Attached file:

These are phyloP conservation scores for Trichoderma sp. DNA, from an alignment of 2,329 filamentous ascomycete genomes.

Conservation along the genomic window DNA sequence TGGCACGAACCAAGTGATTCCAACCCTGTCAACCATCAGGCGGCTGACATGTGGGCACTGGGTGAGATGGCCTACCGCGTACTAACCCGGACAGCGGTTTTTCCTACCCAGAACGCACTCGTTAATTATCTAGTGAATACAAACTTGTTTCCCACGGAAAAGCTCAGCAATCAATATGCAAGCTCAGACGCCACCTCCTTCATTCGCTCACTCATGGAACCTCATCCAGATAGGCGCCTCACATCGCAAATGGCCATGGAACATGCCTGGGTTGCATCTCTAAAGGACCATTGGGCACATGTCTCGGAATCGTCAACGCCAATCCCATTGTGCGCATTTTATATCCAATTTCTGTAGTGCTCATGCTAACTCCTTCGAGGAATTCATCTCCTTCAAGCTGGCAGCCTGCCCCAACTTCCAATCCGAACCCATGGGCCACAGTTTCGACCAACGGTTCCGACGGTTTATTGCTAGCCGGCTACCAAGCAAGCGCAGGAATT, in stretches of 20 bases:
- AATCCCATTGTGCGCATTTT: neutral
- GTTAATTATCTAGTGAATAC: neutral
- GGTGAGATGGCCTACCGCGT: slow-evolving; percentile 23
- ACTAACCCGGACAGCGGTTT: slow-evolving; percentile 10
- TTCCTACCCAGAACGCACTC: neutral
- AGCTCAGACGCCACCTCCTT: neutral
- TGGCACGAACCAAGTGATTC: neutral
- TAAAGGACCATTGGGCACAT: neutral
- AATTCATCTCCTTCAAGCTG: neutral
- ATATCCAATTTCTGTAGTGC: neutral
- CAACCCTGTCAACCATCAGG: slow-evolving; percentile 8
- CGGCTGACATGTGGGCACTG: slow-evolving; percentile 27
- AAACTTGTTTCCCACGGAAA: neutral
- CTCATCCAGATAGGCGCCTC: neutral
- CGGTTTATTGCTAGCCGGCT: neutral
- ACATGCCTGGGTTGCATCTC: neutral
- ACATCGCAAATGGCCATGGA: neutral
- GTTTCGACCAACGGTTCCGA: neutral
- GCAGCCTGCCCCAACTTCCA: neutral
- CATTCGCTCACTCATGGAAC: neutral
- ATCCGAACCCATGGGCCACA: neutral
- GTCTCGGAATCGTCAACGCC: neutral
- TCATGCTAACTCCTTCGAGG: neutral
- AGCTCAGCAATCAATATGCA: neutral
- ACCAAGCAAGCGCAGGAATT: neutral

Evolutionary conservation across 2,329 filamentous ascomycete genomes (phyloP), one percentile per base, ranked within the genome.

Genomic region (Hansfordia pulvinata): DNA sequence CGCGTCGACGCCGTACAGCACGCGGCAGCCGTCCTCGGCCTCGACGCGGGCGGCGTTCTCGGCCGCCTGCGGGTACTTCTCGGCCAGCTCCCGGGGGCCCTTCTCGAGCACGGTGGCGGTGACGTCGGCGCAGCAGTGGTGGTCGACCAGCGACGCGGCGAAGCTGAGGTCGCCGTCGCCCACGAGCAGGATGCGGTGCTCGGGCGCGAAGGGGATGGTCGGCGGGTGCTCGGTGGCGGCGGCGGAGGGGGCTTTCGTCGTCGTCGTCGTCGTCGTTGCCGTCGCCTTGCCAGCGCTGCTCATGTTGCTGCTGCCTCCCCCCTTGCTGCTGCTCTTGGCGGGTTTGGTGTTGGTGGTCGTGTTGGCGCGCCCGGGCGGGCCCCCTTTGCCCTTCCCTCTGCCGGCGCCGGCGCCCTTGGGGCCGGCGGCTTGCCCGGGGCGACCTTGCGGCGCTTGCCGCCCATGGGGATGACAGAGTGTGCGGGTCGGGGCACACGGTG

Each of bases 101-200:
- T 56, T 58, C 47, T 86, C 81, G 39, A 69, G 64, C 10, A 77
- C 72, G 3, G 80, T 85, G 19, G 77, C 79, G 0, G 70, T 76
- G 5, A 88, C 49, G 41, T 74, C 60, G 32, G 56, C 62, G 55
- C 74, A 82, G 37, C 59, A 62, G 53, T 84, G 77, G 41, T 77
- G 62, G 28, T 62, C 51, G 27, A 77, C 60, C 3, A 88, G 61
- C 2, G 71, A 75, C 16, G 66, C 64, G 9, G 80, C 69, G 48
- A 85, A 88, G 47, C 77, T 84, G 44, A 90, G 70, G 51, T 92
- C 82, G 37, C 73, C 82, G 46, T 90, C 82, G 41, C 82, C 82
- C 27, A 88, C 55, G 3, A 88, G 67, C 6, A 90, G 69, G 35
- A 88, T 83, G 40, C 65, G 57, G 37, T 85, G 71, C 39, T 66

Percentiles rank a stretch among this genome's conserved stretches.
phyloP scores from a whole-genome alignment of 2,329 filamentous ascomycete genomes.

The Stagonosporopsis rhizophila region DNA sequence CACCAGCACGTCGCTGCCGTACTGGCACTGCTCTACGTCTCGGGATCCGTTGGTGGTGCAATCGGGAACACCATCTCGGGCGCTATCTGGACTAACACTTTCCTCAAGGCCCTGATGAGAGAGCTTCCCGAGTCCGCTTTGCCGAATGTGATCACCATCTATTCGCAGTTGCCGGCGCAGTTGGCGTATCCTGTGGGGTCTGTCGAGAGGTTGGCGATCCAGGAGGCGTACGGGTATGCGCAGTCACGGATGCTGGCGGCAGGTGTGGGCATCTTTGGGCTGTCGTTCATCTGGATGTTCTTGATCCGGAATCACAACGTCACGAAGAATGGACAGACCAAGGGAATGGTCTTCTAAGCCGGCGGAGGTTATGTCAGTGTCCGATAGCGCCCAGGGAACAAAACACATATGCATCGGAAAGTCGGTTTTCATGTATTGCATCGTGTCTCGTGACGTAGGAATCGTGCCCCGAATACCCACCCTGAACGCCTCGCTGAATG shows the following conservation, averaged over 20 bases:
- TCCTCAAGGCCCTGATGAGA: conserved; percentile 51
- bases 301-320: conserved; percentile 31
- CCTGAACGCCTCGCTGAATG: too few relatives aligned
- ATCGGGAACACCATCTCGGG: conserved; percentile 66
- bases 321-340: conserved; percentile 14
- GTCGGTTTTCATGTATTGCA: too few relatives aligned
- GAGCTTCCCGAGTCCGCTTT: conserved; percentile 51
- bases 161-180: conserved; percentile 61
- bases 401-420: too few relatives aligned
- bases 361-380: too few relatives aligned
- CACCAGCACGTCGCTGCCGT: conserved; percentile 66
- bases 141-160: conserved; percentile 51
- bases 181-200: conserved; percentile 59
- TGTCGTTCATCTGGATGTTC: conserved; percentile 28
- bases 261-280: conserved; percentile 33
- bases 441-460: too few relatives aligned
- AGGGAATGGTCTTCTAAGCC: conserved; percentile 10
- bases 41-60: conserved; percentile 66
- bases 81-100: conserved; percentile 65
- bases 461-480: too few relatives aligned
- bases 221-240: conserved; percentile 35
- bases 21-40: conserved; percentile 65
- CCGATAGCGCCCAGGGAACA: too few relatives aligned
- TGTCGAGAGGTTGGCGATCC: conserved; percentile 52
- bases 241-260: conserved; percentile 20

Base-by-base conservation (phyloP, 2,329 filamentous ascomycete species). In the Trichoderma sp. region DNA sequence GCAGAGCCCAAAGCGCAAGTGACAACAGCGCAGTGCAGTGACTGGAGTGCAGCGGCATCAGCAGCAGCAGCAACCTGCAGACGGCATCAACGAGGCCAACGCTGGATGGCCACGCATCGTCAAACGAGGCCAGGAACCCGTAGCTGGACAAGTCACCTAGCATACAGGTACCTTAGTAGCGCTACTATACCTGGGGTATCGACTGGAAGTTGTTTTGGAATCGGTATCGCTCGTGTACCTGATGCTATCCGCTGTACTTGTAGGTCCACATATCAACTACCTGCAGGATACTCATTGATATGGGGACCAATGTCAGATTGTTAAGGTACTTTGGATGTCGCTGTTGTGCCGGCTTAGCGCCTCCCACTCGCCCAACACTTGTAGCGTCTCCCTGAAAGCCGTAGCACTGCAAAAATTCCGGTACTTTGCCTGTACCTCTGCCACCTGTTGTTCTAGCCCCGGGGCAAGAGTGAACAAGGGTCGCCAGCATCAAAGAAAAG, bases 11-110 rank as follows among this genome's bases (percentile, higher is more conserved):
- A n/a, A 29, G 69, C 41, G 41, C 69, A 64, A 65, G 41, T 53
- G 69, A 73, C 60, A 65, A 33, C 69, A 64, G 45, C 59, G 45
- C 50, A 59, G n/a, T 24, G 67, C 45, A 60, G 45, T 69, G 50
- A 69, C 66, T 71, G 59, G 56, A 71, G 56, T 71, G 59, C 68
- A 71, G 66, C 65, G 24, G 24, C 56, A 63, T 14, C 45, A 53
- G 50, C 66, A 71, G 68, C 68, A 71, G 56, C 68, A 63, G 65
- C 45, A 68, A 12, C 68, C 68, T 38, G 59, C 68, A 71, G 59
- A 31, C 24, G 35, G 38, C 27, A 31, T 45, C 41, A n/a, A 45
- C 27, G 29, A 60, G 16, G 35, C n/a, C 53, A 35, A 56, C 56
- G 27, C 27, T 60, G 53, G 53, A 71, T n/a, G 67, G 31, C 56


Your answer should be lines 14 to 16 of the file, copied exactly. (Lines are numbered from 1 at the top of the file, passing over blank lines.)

- CGGCTGACATGTGGGCACTG: slow-evolving; percentile 27
- AAACTTGTTTCCCACGGAAA: neutral
- CTCATCCAGATAGGCGCCTC: neutral